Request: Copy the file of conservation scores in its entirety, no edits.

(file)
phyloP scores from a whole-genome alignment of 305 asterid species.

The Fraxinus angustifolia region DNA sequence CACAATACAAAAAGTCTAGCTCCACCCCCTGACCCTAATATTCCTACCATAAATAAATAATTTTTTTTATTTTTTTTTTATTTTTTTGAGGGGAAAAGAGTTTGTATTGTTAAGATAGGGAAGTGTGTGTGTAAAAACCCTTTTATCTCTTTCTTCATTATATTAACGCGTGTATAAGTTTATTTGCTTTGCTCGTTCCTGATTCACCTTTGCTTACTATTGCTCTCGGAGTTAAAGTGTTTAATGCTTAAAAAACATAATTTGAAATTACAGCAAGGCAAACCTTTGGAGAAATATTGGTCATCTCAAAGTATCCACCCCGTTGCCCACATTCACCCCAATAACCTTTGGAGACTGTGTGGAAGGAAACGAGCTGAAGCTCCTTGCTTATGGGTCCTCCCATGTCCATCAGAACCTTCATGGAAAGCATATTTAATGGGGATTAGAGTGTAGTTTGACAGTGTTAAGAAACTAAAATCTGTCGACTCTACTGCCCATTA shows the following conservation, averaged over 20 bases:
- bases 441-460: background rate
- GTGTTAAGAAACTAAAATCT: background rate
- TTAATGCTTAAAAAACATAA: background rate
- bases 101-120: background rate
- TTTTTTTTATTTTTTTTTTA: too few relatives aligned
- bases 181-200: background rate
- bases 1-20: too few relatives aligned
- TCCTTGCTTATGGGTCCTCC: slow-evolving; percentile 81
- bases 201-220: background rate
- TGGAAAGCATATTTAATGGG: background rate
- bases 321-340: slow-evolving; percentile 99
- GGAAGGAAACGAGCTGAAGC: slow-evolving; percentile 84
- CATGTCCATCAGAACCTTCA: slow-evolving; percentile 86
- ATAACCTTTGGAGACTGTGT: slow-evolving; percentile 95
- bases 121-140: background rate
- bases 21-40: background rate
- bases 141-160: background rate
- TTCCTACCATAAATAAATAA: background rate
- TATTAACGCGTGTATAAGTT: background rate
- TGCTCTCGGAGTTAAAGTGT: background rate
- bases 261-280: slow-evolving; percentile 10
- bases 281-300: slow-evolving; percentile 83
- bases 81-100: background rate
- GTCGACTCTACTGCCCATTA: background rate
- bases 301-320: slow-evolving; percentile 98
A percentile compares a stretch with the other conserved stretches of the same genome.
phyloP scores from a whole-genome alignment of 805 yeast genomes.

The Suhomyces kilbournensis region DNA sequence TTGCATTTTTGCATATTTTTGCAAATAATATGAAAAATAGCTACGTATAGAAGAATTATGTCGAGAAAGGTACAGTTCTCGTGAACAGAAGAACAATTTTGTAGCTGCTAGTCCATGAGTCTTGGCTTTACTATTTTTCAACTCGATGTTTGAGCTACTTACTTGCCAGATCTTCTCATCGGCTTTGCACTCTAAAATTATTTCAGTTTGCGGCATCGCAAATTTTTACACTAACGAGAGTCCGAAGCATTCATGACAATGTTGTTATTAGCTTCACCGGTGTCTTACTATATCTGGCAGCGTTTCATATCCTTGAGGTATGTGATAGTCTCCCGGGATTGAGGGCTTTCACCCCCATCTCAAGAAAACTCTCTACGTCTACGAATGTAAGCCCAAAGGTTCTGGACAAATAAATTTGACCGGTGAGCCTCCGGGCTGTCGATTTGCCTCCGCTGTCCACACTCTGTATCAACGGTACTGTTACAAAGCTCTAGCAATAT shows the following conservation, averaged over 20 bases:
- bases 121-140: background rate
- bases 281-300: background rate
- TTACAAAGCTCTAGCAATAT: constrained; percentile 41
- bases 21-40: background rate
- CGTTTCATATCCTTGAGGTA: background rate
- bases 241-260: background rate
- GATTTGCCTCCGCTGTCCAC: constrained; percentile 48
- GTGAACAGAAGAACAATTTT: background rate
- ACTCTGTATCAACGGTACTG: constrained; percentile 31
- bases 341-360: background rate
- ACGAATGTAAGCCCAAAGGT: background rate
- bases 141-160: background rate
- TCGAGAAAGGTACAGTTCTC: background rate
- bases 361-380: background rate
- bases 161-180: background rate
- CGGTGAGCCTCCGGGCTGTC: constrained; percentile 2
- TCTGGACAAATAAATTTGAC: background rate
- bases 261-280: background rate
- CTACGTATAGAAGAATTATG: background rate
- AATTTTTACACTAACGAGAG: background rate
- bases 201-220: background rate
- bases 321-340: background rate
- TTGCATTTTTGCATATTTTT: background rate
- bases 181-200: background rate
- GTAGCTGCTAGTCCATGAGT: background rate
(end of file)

phyloP scores from a whole-genome alignment of 305 asterid species.

The Fraxinus angustifolia region DNA sequence CACAATACAAAAAGTCTAGCTCCACCCCCTGACCCTAATATTCCTACCATAAATAAATAATTTTTTTTATTTTTTTTTTATTTTTTTGAGGGGAAAAGAGTTTGTATTGTTAAGATAGGGAAGTGTGTGTGTAAAAACCCTTTTATCTCTTTCTTCATTATATTAACGCGTGTATAAGTTTATTTGCTTTGCTCGTTCCTGATTCACCTTTGCTTACTATTGCTCTCGGAGTTAAAGTGTTTAATGCTTAAAAAACATAATTTGAAATTACAGCAAGGCAAACCTTTGGAGAAATATTGGTCATCTCAAAGTATCCACCCCGTTGCCCACATTCACCCCAATAACCTTTGGAGACTGTGTGGAAGGAAACGAGCTGAAGCTCCTTGCTTATGGGTCCTCCCATGTCCATCAGAACCTTCATGGAAAGCATATTTAATGGGGATTAGAGTGTAGTTTGACAGTGTTAAGAAACTAAAATCTGTCGACTCTACTGCCCATTA shows the following conservation, averaged over 20 bases:
- bases 441-460: background rate
- GTGTTAAGAAACTAAAATCT: background rate
- TTAATGCTTAAAAAACATAA: background rate
- bases 101-120: background rate
- TTTTTTTTATTTTTTTTTTA: too few relatives aligned
- bases 181-200: background rate
- bases 1-20: too few relatives aligned
- TCCTTGCTTATGGGTCCTCC: slow-evolving; percentile 81
- bases 201-220: background rate
- TGGAAAGCATATTTAATGGG: background rate
- bases 321-340: slow-evolving; percentile 99
- GGAAGGAAACGAGCTGAAGC: slow-evolving; percentile 84
- CATGTCCATCAGAACCTTCA: slow-evolving; percentile 86
- ATAACCTTTGGAGACTGTGT: slow-evolving; percentile 95
- bases 121-140: background rate
- bases 21-40: background rate
- bases 141-160: background rate
- TTCCTACCATAAATAAATAA: background rate
- TATTAACGCGTGTATAAGTT: background rate
- TGCTCTCGGAGTTAAAGTGT: background rate
- bases 261-280: slow-evolving; percentile 10
- bases 281-300: slow-evolving; percentile 83
- bases 81-100: background rate
- GTCGACTCTACTGCCCATTA: background rate
- bases 301-320: slow-evolving; percentile 98
A percentile compares a stretch with the other conserved stretches of the same genome.
phyloP scores from a whole-genome alignment of 805 yeast genomes.

The Suhomyces kilbournensis region DNA sequence TTGCATTTTTGCATATTTTTGCAAATAATATGAAAAATAGCTACGTATAGAAGAATTATGTCGAGAAAGGTACAGTTCTCGTGAACAGAAGAACAATTTTGTAGCTGCTAGTCCATGAGTCTTGGCTTTACTATTTTTCAACTCGATGTTTGAGCTACTTACTTGCCAGATCTTCTCATCGGCTTTGCACTCTAAAATTATTTCAGTTTGCGGCATCGCAAATTTTTACACTAACGAGAGTCCGAAGCATTCATGACAATGTTGTTATTAGCTTCACCGGTGTCTTACTATATCTGGCAGCGTTTCATATCCTTGAGGTATGTGATAGTCTCCCGGGATTGAGGGCTTTCACCCCCATCTCAAGAAAACTCTCTACGTCTACGAATGTAAGCCCAAAGGTTCTGGACAAATAAATTTGACCGGTGAGCCTCCGGGCTGTCGATTTGCCTCCGCTGTCCACACTCTGTATCAACGGTACTGTTACAAAGCTCTAGCAATAT shows the following conservation, averaged over 20 bases:
- bases 121-140: background rate
- bases 281-300: background rate
- TTACAAAGCTCTAGCAATAT: constrained; percentile 41
- bases 21-40: background rate
- CGTTTCATATCCTTGAGGTA: background rate
- bases 241-260: background rate
- GATTTGCCTCCGCTGTCCAC: constrained; percentile 48
- GTGAACAGAAGAACAATTTT: background rate
- ACTCTGTATCAACGGTACTG: constrained; percentile 31
- bases 341-360: background rate
- ACGAATGTAAGCCCAAAGGT: background rate
- bases 141-160: background rate
- TCGAGAAAGGTACAGTTCTC: background rate
- bases 361-380: background rate
- bases 161-180: background rate
- CGGTGAGCCTCCGGGCTGTC: constrained; percentile 2
- TCTGGACAAATAAATTTGAC: background rate
- bases 261-280: background rate
- CTACGTATAGAAGAATTATG: background rate
- AATTTTTACACTAACGAGAG: background rate
- bases 201-220: background rate
- bases 321-340: background rate
- TTGCATTTTTGCATATTTTT: background rate
- bases 181-200: background rate
- GTAGCTGCTAGTCCATGAGT: background rate